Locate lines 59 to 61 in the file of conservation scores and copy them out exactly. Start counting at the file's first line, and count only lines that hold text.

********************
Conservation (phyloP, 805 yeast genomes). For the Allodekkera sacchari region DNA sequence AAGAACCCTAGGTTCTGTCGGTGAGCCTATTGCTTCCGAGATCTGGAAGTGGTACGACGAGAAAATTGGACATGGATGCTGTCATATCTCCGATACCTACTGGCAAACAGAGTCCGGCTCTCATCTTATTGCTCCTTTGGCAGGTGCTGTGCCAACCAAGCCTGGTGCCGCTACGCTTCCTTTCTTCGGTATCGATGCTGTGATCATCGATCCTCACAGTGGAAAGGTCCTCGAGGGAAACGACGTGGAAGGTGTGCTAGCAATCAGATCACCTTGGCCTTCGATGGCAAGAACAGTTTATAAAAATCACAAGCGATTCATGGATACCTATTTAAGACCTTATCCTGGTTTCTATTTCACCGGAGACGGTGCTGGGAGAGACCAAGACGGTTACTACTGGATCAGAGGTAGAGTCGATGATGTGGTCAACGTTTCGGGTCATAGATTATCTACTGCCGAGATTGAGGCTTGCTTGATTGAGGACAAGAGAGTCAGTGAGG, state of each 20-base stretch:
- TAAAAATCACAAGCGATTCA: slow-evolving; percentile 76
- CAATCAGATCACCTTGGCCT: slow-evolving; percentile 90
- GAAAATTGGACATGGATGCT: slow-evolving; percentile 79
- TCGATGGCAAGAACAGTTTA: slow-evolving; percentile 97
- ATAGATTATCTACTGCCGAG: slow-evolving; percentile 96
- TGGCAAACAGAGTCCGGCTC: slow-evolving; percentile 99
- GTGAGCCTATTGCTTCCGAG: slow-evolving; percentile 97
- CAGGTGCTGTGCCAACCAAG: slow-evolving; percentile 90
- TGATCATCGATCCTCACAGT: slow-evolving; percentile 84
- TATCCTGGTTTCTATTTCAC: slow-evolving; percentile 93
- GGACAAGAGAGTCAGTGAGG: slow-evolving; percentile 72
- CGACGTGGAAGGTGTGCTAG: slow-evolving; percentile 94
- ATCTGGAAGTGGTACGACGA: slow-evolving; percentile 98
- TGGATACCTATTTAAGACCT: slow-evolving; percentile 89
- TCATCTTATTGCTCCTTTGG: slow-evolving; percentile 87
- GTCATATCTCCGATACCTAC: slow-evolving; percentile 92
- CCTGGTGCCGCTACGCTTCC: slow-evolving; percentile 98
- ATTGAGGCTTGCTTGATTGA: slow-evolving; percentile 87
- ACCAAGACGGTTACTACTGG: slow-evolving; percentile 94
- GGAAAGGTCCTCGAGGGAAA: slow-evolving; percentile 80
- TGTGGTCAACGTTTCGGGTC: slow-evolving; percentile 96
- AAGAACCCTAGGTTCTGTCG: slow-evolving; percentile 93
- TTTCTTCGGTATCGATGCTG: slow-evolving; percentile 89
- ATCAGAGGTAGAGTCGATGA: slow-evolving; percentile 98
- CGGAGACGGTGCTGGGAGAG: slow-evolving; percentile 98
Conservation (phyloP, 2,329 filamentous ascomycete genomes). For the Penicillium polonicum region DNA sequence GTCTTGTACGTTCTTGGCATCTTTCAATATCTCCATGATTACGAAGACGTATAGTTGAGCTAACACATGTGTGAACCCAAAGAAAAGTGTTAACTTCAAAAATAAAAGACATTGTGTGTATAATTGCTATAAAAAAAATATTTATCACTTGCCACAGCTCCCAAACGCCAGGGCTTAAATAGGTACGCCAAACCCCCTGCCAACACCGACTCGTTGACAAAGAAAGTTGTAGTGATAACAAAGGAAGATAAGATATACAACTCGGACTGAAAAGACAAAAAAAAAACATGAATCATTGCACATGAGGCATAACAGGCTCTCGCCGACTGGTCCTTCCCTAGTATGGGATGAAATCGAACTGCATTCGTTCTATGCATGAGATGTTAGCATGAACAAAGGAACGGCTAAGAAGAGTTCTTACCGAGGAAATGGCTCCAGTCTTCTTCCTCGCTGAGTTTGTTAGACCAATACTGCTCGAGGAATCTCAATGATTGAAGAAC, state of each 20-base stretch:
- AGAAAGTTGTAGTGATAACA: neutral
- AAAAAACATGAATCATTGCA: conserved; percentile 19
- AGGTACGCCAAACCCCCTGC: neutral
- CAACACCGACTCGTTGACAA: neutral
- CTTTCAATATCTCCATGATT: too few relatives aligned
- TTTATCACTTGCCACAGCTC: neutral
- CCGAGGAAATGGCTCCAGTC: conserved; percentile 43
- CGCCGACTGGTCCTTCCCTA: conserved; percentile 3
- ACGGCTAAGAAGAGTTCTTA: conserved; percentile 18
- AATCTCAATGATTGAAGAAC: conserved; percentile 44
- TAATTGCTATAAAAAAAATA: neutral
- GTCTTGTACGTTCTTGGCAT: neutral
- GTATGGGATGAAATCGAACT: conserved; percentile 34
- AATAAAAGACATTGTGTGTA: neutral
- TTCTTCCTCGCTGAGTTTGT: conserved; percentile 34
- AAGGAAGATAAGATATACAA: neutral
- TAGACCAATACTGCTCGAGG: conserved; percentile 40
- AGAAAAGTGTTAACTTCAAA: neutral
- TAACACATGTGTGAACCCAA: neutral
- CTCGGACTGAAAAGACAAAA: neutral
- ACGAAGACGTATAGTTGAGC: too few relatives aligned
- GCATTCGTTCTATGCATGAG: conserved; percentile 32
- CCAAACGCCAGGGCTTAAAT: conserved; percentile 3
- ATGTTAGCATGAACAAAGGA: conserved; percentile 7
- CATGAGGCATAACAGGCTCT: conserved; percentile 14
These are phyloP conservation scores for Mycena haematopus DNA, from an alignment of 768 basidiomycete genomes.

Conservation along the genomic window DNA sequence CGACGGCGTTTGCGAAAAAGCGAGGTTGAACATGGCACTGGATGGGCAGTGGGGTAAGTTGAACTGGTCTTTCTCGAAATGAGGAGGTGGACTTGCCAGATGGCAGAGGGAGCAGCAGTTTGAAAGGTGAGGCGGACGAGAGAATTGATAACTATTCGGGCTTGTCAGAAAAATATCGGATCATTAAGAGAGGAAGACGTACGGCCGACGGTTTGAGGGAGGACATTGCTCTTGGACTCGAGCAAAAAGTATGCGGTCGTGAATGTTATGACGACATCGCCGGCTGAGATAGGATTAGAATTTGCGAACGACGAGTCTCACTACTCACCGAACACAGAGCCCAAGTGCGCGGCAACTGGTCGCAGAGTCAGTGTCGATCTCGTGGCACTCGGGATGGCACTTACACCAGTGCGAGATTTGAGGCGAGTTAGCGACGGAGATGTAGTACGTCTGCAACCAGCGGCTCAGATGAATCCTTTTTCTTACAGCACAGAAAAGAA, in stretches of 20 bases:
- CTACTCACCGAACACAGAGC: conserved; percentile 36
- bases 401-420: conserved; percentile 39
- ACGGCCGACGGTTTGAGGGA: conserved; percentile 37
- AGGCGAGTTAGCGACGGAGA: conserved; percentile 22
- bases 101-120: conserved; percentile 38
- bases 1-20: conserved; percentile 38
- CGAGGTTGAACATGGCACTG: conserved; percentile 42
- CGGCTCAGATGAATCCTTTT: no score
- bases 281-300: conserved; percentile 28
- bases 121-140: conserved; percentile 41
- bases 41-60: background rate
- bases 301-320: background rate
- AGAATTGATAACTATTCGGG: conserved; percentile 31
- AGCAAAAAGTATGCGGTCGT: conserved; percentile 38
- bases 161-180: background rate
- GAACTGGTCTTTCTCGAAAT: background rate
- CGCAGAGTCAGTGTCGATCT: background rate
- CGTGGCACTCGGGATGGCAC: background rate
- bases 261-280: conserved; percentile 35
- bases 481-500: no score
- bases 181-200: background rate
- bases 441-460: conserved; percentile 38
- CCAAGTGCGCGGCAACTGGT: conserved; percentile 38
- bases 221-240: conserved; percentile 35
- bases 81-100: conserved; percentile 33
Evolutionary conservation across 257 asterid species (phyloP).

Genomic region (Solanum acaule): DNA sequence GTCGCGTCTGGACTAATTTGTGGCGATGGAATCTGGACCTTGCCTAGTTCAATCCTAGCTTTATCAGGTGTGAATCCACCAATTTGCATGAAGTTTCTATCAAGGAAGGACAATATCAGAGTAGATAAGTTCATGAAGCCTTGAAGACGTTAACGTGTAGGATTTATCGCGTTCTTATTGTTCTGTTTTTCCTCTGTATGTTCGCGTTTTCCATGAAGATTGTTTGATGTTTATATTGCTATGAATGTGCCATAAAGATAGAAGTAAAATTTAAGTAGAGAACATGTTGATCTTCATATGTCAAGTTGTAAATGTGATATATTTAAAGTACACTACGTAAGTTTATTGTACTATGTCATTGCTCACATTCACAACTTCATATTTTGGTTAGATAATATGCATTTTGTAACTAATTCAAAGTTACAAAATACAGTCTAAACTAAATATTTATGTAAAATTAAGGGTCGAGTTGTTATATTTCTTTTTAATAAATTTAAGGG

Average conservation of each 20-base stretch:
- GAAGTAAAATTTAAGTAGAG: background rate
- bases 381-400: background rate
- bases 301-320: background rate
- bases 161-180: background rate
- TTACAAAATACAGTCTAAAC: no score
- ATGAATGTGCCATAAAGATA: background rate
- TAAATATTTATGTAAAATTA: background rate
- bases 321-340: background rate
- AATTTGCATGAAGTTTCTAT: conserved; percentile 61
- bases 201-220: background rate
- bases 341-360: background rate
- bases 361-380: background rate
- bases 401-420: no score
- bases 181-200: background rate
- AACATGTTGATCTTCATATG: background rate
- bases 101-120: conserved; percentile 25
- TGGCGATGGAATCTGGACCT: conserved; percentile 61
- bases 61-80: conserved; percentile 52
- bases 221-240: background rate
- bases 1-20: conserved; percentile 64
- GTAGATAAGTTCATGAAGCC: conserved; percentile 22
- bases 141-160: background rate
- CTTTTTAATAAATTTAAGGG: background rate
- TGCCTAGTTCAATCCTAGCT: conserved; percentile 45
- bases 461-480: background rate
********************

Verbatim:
- bases 101-120: conserved; percentile 38
- bases 1-20: conserved; percentile 38
- CGAGGTTGAACATGGCACTG: conserved; percentile 42